These are the words I told myself when I made my graceful fall off the MTB last November. I was training for my first full marathon then, and when the trail scratched my hands and knees, I thought it’s about time for me to kiss trail biking good-bye for good.
But nature has a way of creeping back to you, whisper to your ears, tease you to immerse yourself in its beauty and appreciate God’s creation.
And so there. After six months of no offroad biking, I was tempted to take another stab at an offroad duathlon, just so I could overcome the trail biking fear, which I developed from a series of semplang moments. Queenie entrusted me an individual slot for the duathlon.
I had to meet up with Mhel, Mar, Nao and Erick, so I was at the Start/Finish line by 4:20am because I had their kits. Soon, we were bibbed and with our bikes and helmets numbered, we lined up at the registration booths (which were fool-proof and labeled Steps 1-5), and lined up for the body marking. (I later realized I should’ve applied sunscreen BEFORE the body marking. Sheesh).
We went to transition and tried to find our spot in the bike racks, only to find out that with such a crowd, not everyone has a spot on the racks. I laid my bike, helmet and gloves near the stage, along with other MTBs already on the ground. I was forced to check in my other stuff in the baggage area.
Compared with the other duathlons I’ve attended, this one seemed to be much more crowded. The emcee announced that there were 500 duathletes! I’m just not sure if the count also included the relay teams.
There were no long lines at the queues of Steps 1-5. However, this big number of participants affected gunstart: It fired a little before 6AM, because some were still being bodymarked.
First 5K run: Defining easy.
“Easy lang tayo?” Mhel, who was very nice to volunteer to pace me and Mar, asked.
“Yup, easy lang,” I said. Mar also agreed.
“Anong pace natin?” he asked, pointing to his Garmin. “Six?”
“Six?! Ang bilis! That’s not easy for me!” I protested.
The group decided to just play it by ear, then.
With the emcee of the event shutting up (after protests from duathletes saying “Ang init na!!!”) and with Mr. Sun almost up, we were surprised that the gun signaled us to start.
Hello mud and sun!
The 5k run led us to single-tracked trails. In this run leg, Mhel allowed me to set our group’s pace. We ran it easy and just ran along with the pace of the runners in front of us.
Whenever I’d see a big gap enough for three runners, though, I’d overtake the runner in front of me. And Mhel and Mar would follow suit.
“Bike trail din ‘to,” Mhel, a trail master himself, said. He said he had taken this course with his MTB. I tried to pay attention to the trail, then, trying to take note of the difficult parts.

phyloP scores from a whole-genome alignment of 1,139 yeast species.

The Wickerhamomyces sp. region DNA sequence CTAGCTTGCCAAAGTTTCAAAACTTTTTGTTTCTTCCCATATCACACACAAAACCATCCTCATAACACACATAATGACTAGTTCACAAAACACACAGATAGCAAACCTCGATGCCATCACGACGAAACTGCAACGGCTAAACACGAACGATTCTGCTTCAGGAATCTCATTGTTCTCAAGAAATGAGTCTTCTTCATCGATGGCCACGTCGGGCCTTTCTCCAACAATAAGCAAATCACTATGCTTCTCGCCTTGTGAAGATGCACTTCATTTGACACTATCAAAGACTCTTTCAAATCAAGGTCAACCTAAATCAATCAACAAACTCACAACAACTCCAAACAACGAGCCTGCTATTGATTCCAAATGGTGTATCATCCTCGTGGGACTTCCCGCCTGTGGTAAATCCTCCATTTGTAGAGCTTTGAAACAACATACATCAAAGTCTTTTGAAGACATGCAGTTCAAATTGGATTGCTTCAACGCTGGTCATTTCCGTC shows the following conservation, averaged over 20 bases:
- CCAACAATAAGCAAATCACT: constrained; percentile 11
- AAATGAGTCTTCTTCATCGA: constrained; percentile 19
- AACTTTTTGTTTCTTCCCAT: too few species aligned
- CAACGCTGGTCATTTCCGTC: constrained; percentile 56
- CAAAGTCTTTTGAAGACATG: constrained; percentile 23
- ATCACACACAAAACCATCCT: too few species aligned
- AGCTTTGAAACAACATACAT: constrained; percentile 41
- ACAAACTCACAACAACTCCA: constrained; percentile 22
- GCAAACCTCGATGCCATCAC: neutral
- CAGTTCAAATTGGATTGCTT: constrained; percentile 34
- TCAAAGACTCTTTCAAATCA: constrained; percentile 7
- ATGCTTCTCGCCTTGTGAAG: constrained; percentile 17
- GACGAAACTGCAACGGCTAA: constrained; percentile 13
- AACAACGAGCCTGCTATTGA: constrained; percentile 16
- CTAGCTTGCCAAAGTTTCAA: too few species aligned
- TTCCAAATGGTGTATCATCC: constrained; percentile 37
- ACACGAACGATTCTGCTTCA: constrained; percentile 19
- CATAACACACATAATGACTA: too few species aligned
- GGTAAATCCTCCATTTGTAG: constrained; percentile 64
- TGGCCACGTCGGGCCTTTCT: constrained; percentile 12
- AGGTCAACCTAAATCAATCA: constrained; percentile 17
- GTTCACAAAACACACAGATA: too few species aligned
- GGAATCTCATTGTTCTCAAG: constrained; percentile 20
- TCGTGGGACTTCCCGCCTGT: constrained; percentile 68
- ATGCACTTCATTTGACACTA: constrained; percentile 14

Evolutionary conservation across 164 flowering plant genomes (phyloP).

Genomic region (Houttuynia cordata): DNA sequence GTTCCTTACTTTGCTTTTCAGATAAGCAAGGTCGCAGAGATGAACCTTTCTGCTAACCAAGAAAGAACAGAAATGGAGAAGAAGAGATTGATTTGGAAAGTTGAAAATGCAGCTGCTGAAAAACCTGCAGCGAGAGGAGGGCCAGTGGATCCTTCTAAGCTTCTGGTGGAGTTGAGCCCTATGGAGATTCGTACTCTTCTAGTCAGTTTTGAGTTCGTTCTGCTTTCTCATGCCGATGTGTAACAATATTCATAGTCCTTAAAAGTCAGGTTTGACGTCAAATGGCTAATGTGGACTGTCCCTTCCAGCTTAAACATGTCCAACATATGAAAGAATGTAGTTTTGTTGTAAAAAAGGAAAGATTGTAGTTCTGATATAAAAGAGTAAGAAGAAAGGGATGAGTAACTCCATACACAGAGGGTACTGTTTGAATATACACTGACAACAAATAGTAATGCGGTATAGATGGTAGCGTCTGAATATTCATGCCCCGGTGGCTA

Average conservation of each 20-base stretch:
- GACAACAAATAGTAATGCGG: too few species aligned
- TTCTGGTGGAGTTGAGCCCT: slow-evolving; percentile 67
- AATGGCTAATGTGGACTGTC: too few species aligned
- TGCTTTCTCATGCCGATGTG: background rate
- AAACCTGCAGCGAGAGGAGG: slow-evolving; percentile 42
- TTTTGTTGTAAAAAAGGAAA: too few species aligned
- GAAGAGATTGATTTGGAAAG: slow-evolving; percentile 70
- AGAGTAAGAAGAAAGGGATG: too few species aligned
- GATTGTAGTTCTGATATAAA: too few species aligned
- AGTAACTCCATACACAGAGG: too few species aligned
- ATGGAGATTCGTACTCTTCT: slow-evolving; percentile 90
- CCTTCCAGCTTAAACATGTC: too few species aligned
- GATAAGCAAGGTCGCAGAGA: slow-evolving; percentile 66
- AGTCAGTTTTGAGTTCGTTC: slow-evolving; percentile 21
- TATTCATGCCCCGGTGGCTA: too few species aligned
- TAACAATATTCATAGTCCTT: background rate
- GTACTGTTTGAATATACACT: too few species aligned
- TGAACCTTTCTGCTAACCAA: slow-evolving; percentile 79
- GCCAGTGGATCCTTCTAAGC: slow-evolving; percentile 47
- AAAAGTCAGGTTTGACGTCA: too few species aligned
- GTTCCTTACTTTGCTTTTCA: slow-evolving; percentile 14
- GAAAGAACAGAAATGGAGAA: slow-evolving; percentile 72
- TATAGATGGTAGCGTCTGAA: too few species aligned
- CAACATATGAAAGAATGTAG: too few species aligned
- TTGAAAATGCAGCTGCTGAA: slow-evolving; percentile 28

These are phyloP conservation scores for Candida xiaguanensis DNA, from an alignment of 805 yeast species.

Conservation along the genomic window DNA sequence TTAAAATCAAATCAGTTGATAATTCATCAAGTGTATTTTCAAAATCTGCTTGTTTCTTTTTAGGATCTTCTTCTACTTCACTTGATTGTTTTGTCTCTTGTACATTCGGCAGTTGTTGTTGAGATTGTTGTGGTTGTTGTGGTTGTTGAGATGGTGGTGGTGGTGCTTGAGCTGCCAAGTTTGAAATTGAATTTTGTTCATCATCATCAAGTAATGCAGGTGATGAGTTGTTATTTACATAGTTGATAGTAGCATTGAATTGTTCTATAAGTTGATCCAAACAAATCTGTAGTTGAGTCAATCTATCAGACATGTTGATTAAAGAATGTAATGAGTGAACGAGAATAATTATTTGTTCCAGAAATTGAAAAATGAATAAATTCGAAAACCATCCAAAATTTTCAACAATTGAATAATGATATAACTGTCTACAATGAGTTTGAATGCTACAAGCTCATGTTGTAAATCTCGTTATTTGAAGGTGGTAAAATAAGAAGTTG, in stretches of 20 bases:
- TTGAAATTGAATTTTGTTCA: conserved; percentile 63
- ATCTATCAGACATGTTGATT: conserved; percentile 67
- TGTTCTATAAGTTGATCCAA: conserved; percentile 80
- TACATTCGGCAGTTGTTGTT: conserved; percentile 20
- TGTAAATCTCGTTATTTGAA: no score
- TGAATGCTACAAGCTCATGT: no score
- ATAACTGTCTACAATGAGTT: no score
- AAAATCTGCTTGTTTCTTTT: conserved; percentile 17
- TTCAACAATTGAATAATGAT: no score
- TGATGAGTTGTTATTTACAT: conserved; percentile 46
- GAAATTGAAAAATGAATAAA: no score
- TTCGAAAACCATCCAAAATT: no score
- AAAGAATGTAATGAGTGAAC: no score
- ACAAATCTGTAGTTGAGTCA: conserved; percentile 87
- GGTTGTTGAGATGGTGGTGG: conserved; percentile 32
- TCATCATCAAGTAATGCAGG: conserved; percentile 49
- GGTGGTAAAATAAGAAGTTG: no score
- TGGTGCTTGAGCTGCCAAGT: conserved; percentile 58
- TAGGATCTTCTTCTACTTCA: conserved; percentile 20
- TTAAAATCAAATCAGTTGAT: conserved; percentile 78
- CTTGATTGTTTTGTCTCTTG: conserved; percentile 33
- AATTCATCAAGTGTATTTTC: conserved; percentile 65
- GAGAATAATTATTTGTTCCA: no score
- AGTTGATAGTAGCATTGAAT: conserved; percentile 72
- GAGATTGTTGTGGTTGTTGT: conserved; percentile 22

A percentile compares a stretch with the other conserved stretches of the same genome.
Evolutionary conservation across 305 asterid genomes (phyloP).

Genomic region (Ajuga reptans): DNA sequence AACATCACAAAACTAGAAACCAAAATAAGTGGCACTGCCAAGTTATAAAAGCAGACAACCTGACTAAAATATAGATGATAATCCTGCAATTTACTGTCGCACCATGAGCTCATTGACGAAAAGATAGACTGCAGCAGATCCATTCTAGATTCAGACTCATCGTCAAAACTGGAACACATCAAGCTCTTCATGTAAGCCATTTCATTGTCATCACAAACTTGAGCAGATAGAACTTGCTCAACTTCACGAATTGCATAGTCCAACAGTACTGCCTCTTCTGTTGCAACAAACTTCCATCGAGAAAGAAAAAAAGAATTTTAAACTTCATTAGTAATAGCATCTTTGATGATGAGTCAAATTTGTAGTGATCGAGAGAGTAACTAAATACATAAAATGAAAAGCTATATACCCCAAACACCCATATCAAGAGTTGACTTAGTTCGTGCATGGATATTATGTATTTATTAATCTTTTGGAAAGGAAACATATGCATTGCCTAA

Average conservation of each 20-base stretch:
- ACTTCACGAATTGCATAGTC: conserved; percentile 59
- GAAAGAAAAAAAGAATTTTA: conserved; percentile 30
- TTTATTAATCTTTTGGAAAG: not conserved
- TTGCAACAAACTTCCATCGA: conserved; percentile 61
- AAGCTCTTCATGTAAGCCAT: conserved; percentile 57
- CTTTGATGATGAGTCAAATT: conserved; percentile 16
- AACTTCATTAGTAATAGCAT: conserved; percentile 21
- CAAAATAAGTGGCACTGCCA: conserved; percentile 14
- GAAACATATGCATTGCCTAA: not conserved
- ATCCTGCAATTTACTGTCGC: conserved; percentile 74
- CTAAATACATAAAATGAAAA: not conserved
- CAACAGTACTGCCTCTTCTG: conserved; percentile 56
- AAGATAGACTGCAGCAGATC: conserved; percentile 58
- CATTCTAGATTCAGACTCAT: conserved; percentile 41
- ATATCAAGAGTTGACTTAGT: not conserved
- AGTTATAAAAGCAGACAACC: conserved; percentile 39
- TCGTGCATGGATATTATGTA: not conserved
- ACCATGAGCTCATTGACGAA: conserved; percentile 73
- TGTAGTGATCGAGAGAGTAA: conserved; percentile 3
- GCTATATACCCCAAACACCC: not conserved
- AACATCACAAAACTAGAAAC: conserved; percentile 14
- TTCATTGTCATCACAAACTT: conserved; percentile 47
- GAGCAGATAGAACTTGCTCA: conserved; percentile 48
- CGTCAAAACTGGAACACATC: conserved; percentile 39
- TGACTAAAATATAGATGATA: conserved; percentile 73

The sun’s after us!
I could see Solenad from a distance and I knew we’re nearing the start line. I checked my watch: It’s almost 30 minutes.
My watch’s memory was full so I wasn’t able to review the splits; but the last time I checked my watch a couple of meters from transition, it read 30:25.
“Ganun din,” as Mar said. It was pretty close to the 6:00min/km pace that I tried to shun.
Bike leg: Nature immersion
Enter beautiful trail.
This is it, I thought. The adventure would officially begin for me in this leg. I must admit that I wasn’t trained for this. I stayed away from trail biking for months; the last time I tried to do a brick session on road, I stopped because it was too humid; and my workouts had been mostly done indoors to avoid the sun’s roasting power.
The bike leg led us to single-tracked trails. I rode like I wasn’t racing at all. I watched out for rocks, for upcoming uphills or downhills so I could shift gears on time.
From time to time, mamaws would appear from behind us to overtake. This ruined my momentum; not only did it make me feel I was very slow, but it made me want to stop and dismount to make way for them. Trail master Mhel would say it’s ok and would also warn me every now and then when there’s a biker on my left or on my right.
There were easy parts. Some ascents weren’t technical; some weren’t that steep that I didn’t have to downshift at all.
The strategically placed markers reported how far we’ve come and gave us an inkling of how much energy we should still conserve. Direction posts and marshals were also visible at major turns. Blue ribbons were tied to stick posts along the trail and Columbia banners were visible, thus giving participants an idea that they’re still on track. Water stations, which are not always abundant in duathlon events, were aplenty here, serving water and Gatorade.